If You’re Worried, Then Call…
Sometime later in February, the UF Admissions department sends out with their acceptance letters. My older daughter, my niece, and my nephew all applied the same year. That made the acceptance date even more nerve-wracking, with my sisters and I all waiting anxiously along with our kids. We all felt engulfed by a swirling cloud of concern, wondering if all three would get accepted, perhaps none, or an awkward combination of some.
As it turned out, two of the three got accepted, making that day bittersweet. While my sister and I were elated that our daughters got in, we felt sad for my sister, whose son did not. Fast forward 8 years, and my sister will readily admit now that her son’s qualifications did not necessarily match up with the highest of UF’s applicants. And he DID end up on exactly the right track for him. But back then, they both were devastated and she did call admissions.
So, this blog is for the students that have been denied admission or been accepted into one of UF’s newer student programs. leaving them with questions. We’ll start by saying that UF rarely reverses a decision, regardless of your alumni status or lengthy legacy lineage. But if your student’s heart is set on being a Gator, it may be worth the effort — or peace of mind — to make that call.
You can also start the conversation with your student about taking classes at Santa Fe State College as a part of transitioning over to UF. Going to Santa Fe does not guarantee you admission to UF upon completion of your AA there, but UF does admit more students from SF than any other state college. Eighty-eight percent of students in the Santa Fe Honors Program are admitted to UF, as are a majority of the Santa Fe graduates. Sante Fe also offers several other programs and perks that can help your student become a Gator. You can read about them here.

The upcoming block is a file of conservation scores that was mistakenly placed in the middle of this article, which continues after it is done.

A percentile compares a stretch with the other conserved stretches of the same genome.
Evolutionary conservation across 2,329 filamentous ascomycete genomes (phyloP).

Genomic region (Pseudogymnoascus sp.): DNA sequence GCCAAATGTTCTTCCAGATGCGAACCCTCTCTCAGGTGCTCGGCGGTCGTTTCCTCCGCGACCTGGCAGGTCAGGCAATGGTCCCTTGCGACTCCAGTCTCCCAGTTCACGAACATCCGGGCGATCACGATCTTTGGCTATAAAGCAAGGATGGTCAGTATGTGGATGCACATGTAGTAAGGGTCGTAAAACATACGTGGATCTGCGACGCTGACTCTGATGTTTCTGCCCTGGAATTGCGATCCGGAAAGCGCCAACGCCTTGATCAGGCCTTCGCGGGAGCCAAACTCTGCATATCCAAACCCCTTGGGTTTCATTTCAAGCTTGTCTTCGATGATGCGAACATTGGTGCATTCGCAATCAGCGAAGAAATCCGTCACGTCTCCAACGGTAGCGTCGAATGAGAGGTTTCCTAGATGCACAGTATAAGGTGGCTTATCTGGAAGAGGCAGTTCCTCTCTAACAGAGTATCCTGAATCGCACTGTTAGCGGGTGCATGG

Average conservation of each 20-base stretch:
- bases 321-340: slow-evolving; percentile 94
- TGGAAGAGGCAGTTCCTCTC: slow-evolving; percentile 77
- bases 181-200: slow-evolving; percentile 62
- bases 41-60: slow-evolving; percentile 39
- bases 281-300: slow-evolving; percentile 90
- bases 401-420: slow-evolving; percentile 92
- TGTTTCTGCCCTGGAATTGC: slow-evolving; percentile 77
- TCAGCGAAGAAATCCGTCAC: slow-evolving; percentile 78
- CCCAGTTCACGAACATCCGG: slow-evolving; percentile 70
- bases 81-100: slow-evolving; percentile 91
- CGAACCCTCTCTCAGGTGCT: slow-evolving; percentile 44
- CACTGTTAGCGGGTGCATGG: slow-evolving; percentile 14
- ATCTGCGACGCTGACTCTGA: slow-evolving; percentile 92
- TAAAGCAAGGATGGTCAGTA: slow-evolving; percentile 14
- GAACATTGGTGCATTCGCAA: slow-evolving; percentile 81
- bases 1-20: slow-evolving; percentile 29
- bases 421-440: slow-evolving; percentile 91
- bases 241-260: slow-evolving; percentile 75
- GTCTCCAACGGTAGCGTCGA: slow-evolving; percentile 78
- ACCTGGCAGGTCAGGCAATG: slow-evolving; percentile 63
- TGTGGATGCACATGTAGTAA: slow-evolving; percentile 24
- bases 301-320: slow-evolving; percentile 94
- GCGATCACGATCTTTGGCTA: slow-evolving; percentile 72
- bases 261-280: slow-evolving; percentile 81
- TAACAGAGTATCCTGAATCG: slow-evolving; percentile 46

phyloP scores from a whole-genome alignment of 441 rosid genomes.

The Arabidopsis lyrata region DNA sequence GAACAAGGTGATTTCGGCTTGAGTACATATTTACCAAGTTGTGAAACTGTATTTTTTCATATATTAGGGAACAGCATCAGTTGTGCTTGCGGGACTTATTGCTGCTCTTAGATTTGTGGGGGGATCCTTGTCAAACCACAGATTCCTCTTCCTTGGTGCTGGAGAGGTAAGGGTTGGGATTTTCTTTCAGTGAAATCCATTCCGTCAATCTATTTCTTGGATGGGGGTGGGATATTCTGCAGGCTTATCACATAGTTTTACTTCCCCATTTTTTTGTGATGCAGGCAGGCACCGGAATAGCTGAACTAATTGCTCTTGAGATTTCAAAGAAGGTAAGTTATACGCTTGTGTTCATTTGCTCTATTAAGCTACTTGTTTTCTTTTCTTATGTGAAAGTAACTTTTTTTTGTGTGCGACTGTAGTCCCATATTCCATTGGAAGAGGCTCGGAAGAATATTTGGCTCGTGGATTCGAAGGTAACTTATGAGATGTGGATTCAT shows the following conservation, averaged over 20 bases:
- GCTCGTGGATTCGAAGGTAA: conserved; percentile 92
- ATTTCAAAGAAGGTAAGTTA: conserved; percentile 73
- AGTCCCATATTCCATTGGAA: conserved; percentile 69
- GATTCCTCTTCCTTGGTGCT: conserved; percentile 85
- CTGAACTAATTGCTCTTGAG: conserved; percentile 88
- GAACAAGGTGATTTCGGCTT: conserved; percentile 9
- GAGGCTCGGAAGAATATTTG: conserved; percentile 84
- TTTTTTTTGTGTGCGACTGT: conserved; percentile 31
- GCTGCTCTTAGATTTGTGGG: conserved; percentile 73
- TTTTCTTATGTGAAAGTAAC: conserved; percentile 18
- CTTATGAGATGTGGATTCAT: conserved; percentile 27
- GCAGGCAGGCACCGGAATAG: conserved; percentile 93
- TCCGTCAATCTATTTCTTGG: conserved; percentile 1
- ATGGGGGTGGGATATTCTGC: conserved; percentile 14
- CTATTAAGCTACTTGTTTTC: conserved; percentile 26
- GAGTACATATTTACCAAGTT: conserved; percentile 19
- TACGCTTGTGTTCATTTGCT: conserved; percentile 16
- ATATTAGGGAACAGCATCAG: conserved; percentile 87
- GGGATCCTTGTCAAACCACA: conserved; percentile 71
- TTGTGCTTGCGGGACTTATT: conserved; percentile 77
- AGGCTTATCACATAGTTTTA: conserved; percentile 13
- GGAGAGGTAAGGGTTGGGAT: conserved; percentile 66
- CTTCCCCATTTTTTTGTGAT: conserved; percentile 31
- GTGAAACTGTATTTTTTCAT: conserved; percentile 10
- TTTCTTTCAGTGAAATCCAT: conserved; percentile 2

Often, we are apprehensive about calling the admissions departments of any college for fear of somehow being blackballed for the call. While we would not recommend calling the same day acceptances come out, there is nothing wrong with placing a call a week or two later. Actually, having your students make that call is a good first act of advocating for themselves. You can always be standing in the wings for consultation.
As we acknowledged, acceptance day is difficult for students and their parents. Perhaps your student was unexpectedly admitted to the PACE program or Innovation Academy. While that may not have been their first choice to achieve Gator status, we highly recommend talking to an advisor as well as other students already enrolled in these programs. That insight and information may have your student rethinking their opinion. You can both read more about PACE and Innovation Academy, with input there from our interns’ perspectives.
In the end…
Sometimes, when a student doesn’t get their first choice, it’s the parents that have a harder time accepting the news than the students. At that point, it’s time to put your feelings in your back pocket and have any and all the conversations your student needs to decide the best path for their future. Kids are fairly resilient, so encourage them to thoroughly investigate all the options on their plate. Assure them that they can still realize their dreams at another college or university. Help them see that it is THEY, themselves, who wield the power to fulfill their own visions. You’ll most often find that everything works out in the long run.
In our case, what became of the three that all applied in that same year? My daughter graduated from UF and it was a great fit for her. My niece turned down her acceptance, opting to take an alternative road. She is now working at her dream job. My nephew received his Master’s degree in accounting from UCF and is successfully employed. He had a great experience at UCF because he did what we suggest for every college student everywhere. He got involved and took advantage of all they had to offer.
Pass on these great tips, tell your friends and like us on Facebook, Instagram, Twitter, and Pinterest. Find out more about how to use HaveUHeard as a great resource. Sign up for other great tips at haveuheard.com.